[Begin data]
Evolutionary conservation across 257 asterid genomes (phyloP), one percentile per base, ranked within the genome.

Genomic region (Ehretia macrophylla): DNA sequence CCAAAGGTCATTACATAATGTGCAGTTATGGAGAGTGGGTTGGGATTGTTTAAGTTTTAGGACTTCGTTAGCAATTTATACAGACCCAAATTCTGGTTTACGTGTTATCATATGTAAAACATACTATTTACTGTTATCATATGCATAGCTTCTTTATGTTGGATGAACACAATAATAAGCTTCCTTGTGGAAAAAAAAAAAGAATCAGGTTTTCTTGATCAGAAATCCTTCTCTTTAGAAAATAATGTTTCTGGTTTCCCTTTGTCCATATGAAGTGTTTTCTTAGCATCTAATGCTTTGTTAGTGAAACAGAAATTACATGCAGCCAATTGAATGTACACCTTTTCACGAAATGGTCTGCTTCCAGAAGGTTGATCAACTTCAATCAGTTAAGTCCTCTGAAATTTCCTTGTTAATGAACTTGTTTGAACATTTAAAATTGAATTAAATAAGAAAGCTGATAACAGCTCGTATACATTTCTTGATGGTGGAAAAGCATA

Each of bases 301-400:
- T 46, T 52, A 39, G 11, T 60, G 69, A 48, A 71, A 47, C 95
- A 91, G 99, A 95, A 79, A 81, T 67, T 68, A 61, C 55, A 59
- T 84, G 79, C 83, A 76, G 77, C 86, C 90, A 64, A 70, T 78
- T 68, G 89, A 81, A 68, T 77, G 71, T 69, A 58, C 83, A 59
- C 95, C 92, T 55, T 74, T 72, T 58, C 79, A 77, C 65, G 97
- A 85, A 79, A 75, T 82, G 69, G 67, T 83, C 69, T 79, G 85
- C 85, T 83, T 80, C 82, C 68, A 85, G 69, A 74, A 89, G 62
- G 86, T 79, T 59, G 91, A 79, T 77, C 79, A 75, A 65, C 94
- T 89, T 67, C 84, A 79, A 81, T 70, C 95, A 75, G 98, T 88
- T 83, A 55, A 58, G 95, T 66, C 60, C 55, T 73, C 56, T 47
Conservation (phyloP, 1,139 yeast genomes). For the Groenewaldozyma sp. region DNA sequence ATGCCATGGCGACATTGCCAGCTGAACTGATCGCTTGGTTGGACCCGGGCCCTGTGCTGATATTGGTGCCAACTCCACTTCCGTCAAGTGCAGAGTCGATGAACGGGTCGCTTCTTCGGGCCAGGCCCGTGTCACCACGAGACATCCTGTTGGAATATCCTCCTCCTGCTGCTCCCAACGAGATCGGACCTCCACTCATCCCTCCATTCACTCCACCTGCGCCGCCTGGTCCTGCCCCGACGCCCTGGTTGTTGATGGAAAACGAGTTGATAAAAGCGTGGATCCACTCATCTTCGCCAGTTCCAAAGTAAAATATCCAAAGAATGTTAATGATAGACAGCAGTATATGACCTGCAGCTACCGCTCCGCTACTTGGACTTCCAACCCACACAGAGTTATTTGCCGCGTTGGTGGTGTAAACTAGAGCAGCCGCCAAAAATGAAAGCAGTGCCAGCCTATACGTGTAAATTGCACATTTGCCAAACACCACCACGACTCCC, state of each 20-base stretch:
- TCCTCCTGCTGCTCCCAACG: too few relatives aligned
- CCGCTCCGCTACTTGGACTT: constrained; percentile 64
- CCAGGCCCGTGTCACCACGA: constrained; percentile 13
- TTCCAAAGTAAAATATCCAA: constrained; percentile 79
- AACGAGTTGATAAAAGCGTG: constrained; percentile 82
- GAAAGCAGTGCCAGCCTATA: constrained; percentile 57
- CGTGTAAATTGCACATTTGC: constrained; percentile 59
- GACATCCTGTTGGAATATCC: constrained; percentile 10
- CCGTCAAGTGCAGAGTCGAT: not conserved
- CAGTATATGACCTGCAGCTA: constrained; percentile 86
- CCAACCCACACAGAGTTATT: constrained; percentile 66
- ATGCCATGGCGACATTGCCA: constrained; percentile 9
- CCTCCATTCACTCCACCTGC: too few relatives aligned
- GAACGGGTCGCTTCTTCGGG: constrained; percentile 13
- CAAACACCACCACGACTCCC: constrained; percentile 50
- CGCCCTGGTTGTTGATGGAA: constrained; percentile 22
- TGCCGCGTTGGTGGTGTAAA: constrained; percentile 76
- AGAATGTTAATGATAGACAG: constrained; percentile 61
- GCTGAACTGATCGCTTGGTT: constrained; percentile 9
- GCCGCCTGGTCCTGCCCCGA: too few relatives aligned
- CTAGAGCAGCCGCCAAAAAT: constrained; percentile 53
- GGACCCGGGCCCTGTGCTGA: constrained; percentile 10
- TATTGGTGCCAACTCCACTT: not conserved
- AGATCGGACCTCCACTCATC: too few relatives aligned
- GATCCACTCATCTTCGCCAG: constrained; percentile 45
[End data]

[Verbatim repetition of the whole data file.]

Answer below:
Evolutionary conservation across 257 asterid genomes (phyloP), one percentile per base, ranked within the genome.

Genomic region (Ehretia macrophylla): DNA sequence CCAAAGGTCATTACATAATGTGCAGTTATGGAGAGTGGGTTGGGATTGTTTAAGTTTTAGGACTTCGTTAGCAATTTATACAGACCCAAATTCTGGTTTACGTGTTATCATATGTAAAACATACTATTTACTGTTATCATATGCATAGCTTCTTTATGTTGGATGAACACAATAATAAGCTTCCTTGTGGAAAAAAAAAAAGAATCAGGTTTTCTTGATCAGAAATCCTTCTCTTTAGAAAATAATGTTTCTGGTTTCCCTTTGTCCATATGAAGTGTTTTCTTAGCATCTAATGCTTTGTTAGTGAAACAGAAATTACATGCAGCCAATTGAATGTACACCTTTTCACGAAATGGTCTGCTTCCAGAAGGTTGATCAACTTCAATCAGTTAAGTCCTCTGAAATTTCCTTGTTAATGAACTTGTTTGAACATTTAAAATTGAATTAAATAAGAAAGCTGATAACAGCTCGTATACATTTCTTGATGGTGGAAAAGCATA

Each of bases 301-400:
- T 46, T 52, A 39, G 11, T 60, G 69, A 48, A 71, A 47, C 95
- A 91, G 99, A 95, A 79, A 81, T 67, T 68, A 61, C 55, A 59
- T 84, G 79, C 83, A 76, G 77, C 86, C 90, A 64, A 70, T 78
- T 68, G 89, A 81, A 68, T 77, G 71, T 69, A 58, C 83, A 59
- C 95, C 92, T 55, T 74, T 72, T 58, C 79, A 77, C 65, G 97
- A 85, A 79, A 75, T 82, G 69, G 67, T 83, C 69, T 79, G 85
- C 85, T 83, T 80, C 82, C 68, A 85, G 69, A 74, A 89, G 62
- G 86, T 79, T 59, G 91, A 79, T 77, C 79, A 75, A 65, C 94
- T 89, T 67, C 84, A 79, A 81, T 70, C 95, A 75, G 98, T 88
- T 83, A 55, A 58, G 95, T 66, C 60, C 55, T 73, C 56, T 47
Conservation (phyloP, 1,139 yeast genomes). For the Groenewaldozyma sp. region DNA sequence ATGCCATGGCGACATTGCCAGCTGAACTGATCGCTTGGTTGGACCCGGGCCCTGTGCTGATATTGGTGCCAACTCCACTTCCGTCAAGTGCAGAGTCGATGAACGGGTCGCTTCTTCGGGCCAGGCCCGTGTCACCACGAGACATCCTGTTGGAATATCCTCCTCCTGCTGCTCCCAACGAGATCGGACCTCCACTCATCCCTCCATTCACTCCACCTGCGCCGCCTGGTCCTGCCCCGACGCCCTGGTTGTTGATGGAAAACGAGTTGATAAAAGCGTGGATCCACTCATCTTCGCCAGTTCCAAAGTAAAATATCCAAAGAATGTTAATGATAGACAGCAGTATATGACCTGCAGCTACCGCTCCGCTACTTGGACTTCCAACCCACACAGAGTTATTTGCCGCGTTGGTGGTGTAAACTAGAGCAGCCGCCAAAAATGAAAGCAGTGCCAGCCTATACGTGTAAATTGCACATTTGCCAAACACCACCACGACTCCC, state of each 20-base stretch:
- TCCTCCTGCTGCTCCCAACG: too few relatives aligned
- CCGCTCCGCTACTTGGACTT: constrained; percentile 64
- CCAGGCCCGTGTCACCACGA: constrained; percentile 13
- TTCCAAAGTAAAATATCCAA: constrained; percentile 79
- AACGAGTTGATAAAAGCGTG: constrained; percentile 82
- GAAAGCAGTGCCAGCCTATA: constrained; percentile 57
- CGTGTAAATTGCACATTTGC: constrained; percentile 59
- GACATCCTGTTGGAATATCC: constrained; percentile 10
- CCGTCAAGTGCAGAGTCGAT: not conserved
- CAGTATATGACCTGCAGCTA: constrained; percentile 86
- CCAACCCACACAGAGTTATT: constrained; percentile 66
- ATGCCATGGCGACATTGCCA: constrained; percentile 9
- CCTCCATTCACTCCACCTGC: too few relatives aligned
- GAACGGGTCGCTTCTTCGGG: constrained; percentile 13
- CAAACACCACCACGACTCCC: constrained; percentile 50
- CGCCCTGGTTGTTGATGGAA: constrained; percentile 22
- TGCCGCGTTGGTGGTGTAAA: constrained; percentile 76
- AGAATGTTAATGATAGACAG: constrained; percentile 61
- GCTGAACTGATCGCTTGGTT: constrained; percentile 9
- GCCGCCTGGTCCTGCCCCGA: too few relatives aligned
- CTAGAGCAGCCGCCAAAAAT: constrained; percentile 53
- GGACCCGGGCCCTGTGCTGA: constrained; percentile 10
- TATTGGTGCCAACTCCACTT: not conserved
- AGATCGGACCTCCACTCATC: too few relatives aligned
- GATCCACTCATCTTCGCCAG: constrained; percentile 45